Course, i was (and am) over-the-moon @ the Federal announcement (government’s announcement) that Taseko Mines Ltd. will NOT be allowed to go ahead with its proposed ‘Prosperity Mine’ – a project which i and many others, including the Council of Canadians, David Suzuki Foundation and Friends of Nemaiah Valley, had vehemently opposed due to the environmental destruction it would cause.
Prosperity Mine would have decimated old-growth forests, wildlife habitat (of grizzly bears, cougars, wolves – even the last of North America’s wild horses) as well as the sustainable livelihoods of local First Nations people, guest ranchers etc. Aside from the fact that Nemaiah Valley – a remote wilderness in BC’s Chilcotins – is one of my fave places in the world…
If the Federal government HAD approved the mine, it would have been the first time they had acted against the recommendations of its Environmental Review panel (CEAA) – which formally denounced the Prosperity proposal for its many adverse environmental effects that would be “irreversible, longterm and impossible to mitigate”. So why the announcements – within a day or 2 – of Campbell’s resignation as BC’s premier, along with Jim Prentice stepping down as Minister of the Environment? If these events ARE related it’s no doubt because the BC Liberals, led by Gordon Campbell, had already given Prosperity Mine their provincial seal of approval back in 2008 – which flew in the face of Campbell’s pre-Olympics Action Plan 2007 promise to support tourism, particularly small-business entrepreneurs, in every way possible.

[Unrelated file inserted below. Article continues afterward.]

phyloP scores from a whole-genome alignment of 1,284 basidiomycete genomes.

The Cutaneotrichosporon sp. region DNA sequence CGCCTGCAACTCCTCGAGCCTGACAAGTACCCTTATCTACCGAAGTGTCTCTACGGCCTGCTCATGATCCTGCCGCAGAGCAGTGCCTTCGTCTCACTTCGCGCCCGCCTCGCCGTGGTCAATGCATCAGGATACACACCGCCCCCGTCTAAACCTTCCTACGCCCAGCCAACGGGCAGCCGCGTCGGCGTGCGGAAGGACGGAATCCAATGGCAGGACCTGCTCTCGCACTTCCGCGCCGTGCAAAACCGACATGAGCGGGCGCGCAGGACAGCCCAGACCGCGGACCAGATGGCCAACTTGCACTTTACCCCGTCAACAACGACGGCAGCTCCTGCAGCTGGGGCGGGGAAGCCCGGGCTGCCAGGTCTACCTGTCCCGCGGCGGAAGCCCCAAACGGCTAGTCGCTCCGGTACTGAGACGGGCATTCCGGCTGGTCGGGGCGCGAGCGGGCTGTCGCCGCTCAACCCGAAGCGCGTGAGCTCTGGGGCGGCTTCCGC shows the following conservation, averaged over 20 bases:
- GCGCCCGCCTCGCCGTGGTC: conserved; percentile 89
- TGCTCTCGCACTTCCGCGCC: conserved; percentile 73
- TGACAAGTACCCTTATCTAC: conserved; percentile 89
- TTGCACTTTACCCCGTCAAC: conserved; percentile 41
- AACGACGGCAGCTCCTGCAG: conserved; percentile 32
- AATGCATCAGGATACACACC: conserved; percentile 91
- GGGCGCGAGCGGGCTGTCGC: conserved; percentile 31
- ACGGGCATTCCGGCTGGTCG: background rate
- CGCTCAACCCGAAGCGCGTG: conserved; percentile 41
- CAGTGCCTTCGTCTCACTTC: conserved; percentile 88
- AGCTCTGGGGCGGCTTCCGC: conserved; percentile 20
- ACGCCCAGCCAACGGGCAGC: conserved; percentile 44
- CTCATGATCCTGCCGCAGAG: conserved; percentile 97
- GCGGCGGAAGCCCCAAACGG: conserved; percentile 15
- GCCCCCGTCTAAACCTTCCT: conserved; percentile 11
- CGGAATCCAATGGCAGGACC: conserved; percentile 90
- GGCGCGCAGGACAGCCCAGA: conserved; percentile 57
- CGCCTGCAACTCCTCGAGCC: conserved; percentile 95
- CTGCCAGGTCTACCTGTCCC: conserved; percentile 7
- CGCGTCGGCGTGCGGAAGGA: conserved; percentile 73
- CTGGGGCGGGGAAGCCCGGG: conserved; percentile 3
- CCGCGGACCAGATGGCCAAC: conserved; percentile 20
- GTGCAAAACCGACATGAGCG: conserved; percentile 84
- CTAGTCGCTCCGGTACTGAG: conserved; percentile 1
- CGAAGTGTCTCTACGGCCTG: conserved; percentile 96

Federal approval of this heinous project would also have insulted the First Nations people (Tsilhqot’in) who have lived in this region and managed its wilderness as responsible stewards for centuries: Despite Premier Campbell’s promise to prioritize better relations with BC’s native people in all future land matters, the Tsilhqot’in were not properly consulted on this matter. Never mind the fact that trout-rich Fish Lake (the location of the proposed gold/copper mine, which would have had to be drained to make way for a mine-waste tailings pond, right at a main watershed to the Fraser River) is situated in an area literally surrounded by protected areas, ecological zones, provincial parks and wildlife habitats (see Google map of Cariboo-Chilcotin). Zoom out of Fish Lake on a map and you can see it’s flanked by Big Creek Provincial Park, Nunsti Provincial Park, Tatlayoko Protected Area, Ts’ylos Provincial Park – behind which lies Spruce Lake Protected Area and, beyond that, Churn Creek Protected Area.
As is obvious looking on a map, the Cariboo-Chilcotin is not called BC’s ‘last frontier’ for nothing: just up to the north of Nemaiah Valley and Big Creek Provincial Park you can see the devastating results of BC’s forestry industry, with vast treeless chunks or patches testifying decades of clearcutting: the price paid by BC’s wilderness.
If Taseko Mines Ltd. (owned by Hunter Dickinson, a company well-known in places like Tibet for its ruthless mining activities) plans to redouble its efforts to make Prosperity Mine a reality, resistance by those who recognize the priceless value of BC’s wilderness territories will be – justifiably – even fiercer than ever, gold/copper open-pit mining being one of the most environmentally destructive human activities on the planet…
Here are some further useful links on the topic: